Saturday, 21 March 2015


The television adaptation of Wolf Hall, based on Hilary Mantel's Wolf Hall and its sequel Bring Up The Bodies and starring Damien Lewis as Henry VIII and Claire Foy as Anne Boleyn, very nearly didn't get made in England.  The makers of the programme, which covers the Anne Boleyn phase of Henry's love life and the pivotal role of Thomas Cromwell (Mark Rylance) as Henry's fixer, originally wanted to film in Belgium where there were tax breaks available, but they changed their minds, deciding that Belgium somehow just didn't look right.  Britain's tourism officials must have been very glad of this change of heart, because the sumptuous historic houses and gardens used in the series, many of them owned by the National Trust, provide the best possible showcase for the country's history and heritage.  The locations are spread across a range of counties, mainly in Southern England.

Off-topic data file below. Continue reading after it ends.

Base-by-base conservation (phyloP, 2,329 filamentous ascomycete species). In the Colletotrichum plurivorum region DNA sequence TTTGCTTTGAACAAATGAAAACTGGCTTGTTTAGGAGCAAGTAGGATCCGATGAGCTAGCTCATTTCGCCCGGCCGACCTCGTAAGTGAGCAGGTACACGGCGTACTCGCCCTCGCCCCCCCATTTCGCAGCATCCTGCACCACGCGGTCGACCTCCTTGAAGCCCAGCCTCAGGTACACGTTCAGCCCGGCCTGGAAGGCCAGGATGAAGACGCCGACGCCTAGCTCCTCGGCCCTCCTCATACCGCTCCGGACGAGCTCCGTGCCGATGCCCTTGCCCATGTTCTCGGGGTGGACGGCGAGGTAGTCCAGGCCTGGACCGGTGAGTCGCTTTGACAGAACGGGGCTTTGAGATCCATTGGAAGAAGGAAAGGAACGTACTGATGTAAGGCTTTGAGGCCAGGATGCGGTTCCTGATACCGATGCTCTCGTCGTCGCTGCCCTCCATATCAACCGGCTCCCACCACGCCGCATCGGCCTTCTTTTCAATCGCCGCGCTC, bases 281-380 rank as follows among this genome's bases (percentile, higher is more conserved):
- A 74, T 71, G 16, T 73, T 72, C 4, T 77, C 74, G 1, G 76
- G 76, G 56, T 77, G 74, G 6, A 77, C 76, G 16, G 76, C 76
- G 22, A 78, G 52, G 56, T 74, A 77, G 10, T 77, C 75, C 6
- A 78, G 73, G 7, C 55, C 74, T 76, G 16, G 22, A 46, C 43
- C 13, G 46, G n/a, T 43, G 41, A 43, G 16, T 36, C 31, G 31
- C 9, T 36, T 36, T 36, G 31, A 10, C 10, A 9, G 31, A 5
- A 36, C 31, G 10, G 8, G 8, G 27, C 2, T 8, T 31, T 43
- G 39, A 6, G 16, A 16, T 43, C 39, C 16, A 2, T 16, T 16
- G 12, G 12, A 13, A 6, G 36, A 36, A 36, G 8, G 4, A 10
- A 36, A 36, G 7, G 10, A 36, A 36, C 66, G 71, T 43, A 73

First off Somerset, where the crew made use of Barrington Court (National Trust), a 16th century Tudor manor house near Ilminster.  The house was restored in the 1920s and was used for evacuees during World War II.  There are no collections or furniture in the interior, so it is up to the visitor to visualise how the rooms would have looked during Tudor times.  The gardens were designed by Gertrude Jekyll.  For Wolf Hall the house portrayed York Place, the home of Cardinal Wolsey (Jonathan Pryce), with scenes set in the inner and outer privy chambers, while the gardens doubled as Windsor Great Park.  On to Montacute House (National Trust) near Yeovil, an Elizabethan mansion completed in 1601 and built from local 'ham' stone.  A highlight is the Long Gallery (171 feet long) with over 60 Tudor and Elizabethan portraits.  The house was given a majestic air by the architects courtesy of the towering windows.  In Wolf Hall Montacute was used for Greenwich Palace, with the Long Gallery stripped bare for the filming.  The surrounding parkland was used for the jousting scenes.  Further west, near Wellington, is the 14th century Cothay Manor, which was used in the series as the home of Thomas More.